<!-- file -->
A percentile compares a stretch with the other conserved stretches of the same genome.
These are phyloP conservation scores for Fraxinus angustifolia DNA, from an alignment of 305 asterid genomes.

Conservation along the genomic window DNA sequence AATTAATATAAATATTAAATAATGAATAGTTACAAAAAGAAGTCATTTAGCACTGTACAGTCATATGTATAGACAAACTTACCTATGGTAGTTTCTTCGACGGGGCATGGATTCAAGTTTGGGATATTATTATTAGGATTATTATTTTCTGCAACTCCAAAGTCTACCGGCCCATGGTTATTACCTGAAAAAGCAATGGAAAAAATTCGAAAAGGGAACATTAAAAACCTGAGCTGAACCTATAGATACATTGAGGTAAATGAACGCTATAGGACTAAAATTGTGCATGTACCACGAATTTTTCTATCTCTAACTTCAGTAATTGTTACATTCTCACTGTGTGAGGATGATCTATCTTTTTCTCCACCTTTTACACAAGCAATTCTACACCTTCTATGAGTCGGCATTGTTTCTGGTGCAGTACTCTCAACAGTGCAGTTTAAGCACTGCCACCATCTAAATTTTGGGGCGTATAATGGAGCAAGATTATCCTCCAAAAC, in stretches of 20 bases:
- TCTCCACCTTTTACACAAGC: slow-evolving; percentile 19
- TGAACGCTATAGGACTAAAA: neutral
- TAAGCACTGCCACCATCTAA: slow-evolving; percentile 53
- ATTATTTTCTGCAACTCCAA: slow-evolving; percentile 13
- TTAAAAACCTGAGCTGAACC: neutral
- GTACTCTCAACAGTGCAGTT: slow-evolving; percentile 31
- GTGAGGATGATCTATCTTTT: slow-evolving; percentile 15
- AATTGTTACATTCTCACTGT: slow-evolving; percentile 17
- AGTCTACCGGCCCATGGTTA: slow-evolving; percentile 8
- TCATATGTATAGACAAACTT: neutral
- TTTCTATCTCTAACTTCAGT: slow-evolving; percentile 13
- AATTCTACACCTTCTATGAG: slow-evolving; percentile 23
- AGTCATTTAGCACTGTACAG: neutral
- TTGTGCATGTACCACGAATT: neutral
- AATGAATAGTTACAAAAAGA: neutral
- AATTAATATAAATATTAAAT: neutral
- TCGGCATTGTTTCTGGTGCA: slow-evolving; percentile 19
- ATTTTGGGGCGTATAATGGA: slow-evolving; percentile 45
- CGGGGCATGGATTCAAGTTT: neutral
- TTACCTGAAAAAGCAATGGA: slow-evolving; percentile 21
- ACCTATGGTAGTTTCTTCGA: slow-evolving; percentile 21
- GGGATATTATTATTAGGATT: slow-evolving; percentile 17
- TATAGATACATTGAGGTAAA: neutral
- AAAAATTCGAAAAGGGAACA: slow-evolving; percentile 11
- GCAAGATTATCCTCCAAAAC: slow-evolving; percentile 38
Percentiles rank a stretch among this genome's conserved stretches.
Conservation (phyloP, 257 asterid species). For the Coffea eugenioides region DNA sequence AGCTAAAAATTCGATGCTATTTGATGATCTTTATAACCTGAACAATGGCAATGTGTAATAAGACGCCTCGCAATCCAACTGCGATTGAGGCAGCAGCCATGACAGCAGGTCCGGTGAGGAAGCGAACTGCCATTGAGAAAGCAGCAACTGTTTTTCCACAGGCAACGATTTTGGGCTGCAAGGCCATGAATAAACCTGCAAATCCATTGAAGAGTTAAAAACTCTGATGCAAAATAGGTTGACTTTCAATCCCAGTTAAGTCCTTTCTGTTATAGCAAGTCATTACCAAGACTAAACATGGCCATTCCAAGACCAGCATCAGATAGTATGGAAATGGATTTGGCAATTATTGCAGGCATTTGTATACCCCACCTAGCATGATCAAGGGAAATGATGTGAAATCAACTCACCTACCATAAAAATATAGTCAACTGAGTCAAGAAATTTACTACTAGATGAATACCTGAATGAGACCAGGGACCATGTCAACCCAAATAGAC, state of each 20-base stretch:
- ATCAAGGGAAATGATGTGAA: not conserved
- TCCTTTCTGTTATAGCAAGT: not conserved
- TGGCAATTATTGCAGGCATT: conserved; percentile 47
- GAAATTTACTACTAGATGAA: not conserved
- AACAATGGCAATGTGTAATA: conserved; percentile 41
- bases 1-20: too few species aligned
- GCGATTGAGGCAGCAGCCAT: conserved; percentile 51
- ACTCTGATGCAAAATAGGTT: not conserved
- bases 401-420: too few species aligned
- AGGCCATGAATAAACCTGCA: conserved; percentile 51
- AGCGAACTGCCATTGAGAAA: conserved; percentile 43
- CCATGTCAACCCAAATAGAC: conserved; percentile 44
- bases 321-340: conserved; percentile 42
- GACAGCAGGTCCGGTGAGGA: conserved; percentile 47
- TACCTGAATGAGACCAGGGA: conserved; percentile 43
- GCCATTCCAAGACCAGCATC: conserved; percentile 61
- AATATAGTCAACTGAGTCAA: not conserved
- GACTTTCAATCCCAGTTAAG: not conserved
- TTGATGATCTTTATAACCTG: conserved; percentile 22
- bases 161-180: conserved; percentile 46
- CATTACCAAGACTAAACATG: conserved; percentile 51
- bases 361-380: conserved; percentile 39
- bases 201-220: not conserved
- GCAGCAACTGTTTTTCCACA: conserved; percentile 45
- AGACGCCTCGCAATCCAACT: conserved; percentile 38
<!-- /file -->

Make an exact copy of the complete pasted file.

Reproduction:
A percentile compares a stretch with the other conserved stretches of the same genome.
These are phyloP conservation scores for Fraxinus angustifolia DNA, from an alignment of 305 asterid genomes.

Conservation along the genomic window DNA sequence AATTAATATAAATATTAAATAATGAATAGTTACAAAAAGAAGTCATTTAGCACTGTACAGTCATATGTATAGACAAACTTACCTATGGTAGTTTCTTCGACGGGGCATGGATTCAAGTTTGGGATATTATTATTAGGATTATTATTTTCTGCAACTCCAAAGTCTACCGGCCCATGGTTATTACCTGAAAAAGCAATGGAAAAAATTCGAAAAGGGAACATTAAAAACCTGAGCTGAACCTATAGATACATTGAGGTAAATGAACGCTATAGGACTAAAATTGTGCATGTACCACGAATTTTTCTATCTCTAACTTCAGTAATTGTTACATTCTCACTGTGTGAGGATGATCTATCTTTTTCTCCACCTTTTACACAAGCAATTCTACACCTTCTATGAGTCGGCATTGTTTCTGGTGCAGTACTCTCAACAGTGCAGTTTAAGCACTGCCACCATCTAAATTTTGGGGCGTATAATGGAGCAAGATTATCCTCCAAAAC, in stretches of 20 bases:
- TCTCCACCTTTTACACAAGC: slow-evolving; percentile 19
- TGAACGCTATAGGACTAAAA: neutral
- TAAGCACTGCCACCATCTAA: slow-evolving; percentile 53
- ATTATTTTCTGCAACTCCAA: slow-evolving; percentile 13
- TTAAAAACCTGAGCTGAACC: neutral
- GTACTCTCAACAGTGCAGTT: slow-evolving; percentile 31
- GTGAGGATGATCTATCTTTT: slow-evolving; percentile 15
- AATTGTTACATTCTCACTGT: slow-evolving; percentile 17
- AGTCTACCGGCCCATGGTTA: slow-evolving; percentile 8
- TCATATGTATAGACAAACTT: neutral
- TTTCTATCTCTAACTTCAGT: slow-evolving; percentile 13
- AATTCTACACCTTCTATGAG: slow-evolving; percentile 23
- AGTCATTTAGCACTGTACAG: neutral
- TTGTGCATGTACCACGAATT: neutral
- AATGAATAGTTACAAAAAGA: neutral
- AATTAATATAAATATTAAAT: neutral
- TCGGCATTGTTTCTGGTGCA: slow-evolving; percentile 19
- ATTTTGGGGCGTATAATGGA: slow-evolving; percentile 45
- CGGGGCATGGATTCAAGTTT: neutral
- TTACCTGAAAAAGCAATGGA: slow-evolving; percentile 21
- ACCTATGGTAGTTTCTTCGA: slow-evolving; percentile 21
- GGGATATTATTATTAGGATT: slow-evolving; percentile 17
- TATAGATACATTGAGGTAAA: neutral
- AAAAATTCGAAAAGGGAACA: slow-evolving; percentile 11
- GCAAGATTATCCTCCAAAAC: slow-evolving; percentile 38
Percentiles rank a stretch among this genome's conserved stretches.
Conservation (phyloP, 257 asterid species). For the Coffea eugenioides region DNA sequence AGCTAAAAATTCGATGCTATTTGATGATCTTTATAACCTGAACAATGGCAATGTGTAATAAGACGCCTCGCAATCCAACTGCGATTGAGGCAGCAGCCATGACAGCAGGTCCGGTGAGGAAGCGAACTGCCATTGAGAAAGCAGCAACTGTTTTTCCACAGGCAACGATTTTGGGCTGCAAGGCCATGAATAAACCTGCAAATCCATTGAAGAGTTAAAAACTCTGATGCAAAATAGGTTGACTTTCAATCCCAGTTAAGTCCTTTCTGTTATAGCAAGTCATTACCAAGACTAAACATGGCCATTCCAAGACCAGCATCAGATAGTATGGAAATGGATTTGGCAATTATTGCAGGCATTTGTATACCCCACCTAGCATGATCAAGGGAAATGATGTGAAATCAACTCACCTACCATAAAAATATAGTCAACTGAGTCAAGAAATTTACTACTAGATGAATACCTGAATGAGACCAGGGACCATGTCAACCCAAATAGAC, state of each 20-base stretch:
- ATCAAGGGAAATGATGTGAA: not conserved
- TCCTTTCTGTTATAGCAAGT: not conserved
- TGGCAATTATTGCAGGCATT: conserved; percentile 47
- GAAATTTACTACTAGATGAA: not conserved
- AACAATGGCAATGTGTAATA: conserved; percentile 41
- bases 1-20: too few species aligned
- GCGATTGAGGCAGCAGCCAT: conserved; percentile 51
- ACTCTGATGCAAAATAGGTT: not conserved
- bases 401-420: too few species aligned
- AGGCCATGAATAAACCTGCA: conserved; percentile 51
- AGCGAACTGCCATTGAGAAA: conserved; percentile 43
- CCATGTCAACCCAAATAGAC: conserved; percentile 44
- bases 321-340: conserved; percentile 42
- GACAGCAGGTCCGGTGAGGA: conserved; percentile 47
- TACCTGAATGAGACCAGGGA: conserved; percentile 43
- GCCATTCCAAGACCAGCATC: conserved; percentile 61
- AATATAGTCAACTGAGTCAA: not conserved
- GACTTTCAATCCCAGTTAAG: not conserved
- TTGATGATCTTTATAACCTG: conserved; percentile 22
- bases 161-180: conserved; percentile 46
- CATTACCAAGACTAAACATG: conserved; percentile 51
- bases 361-380: conserved; percentile 39
- bases 201-220: not conserved
- GCAGCAACTGTTTTTCCACA: conserved; percentile 45
- AGACGCCTCGCAATCCAACT: conserved; percentile 38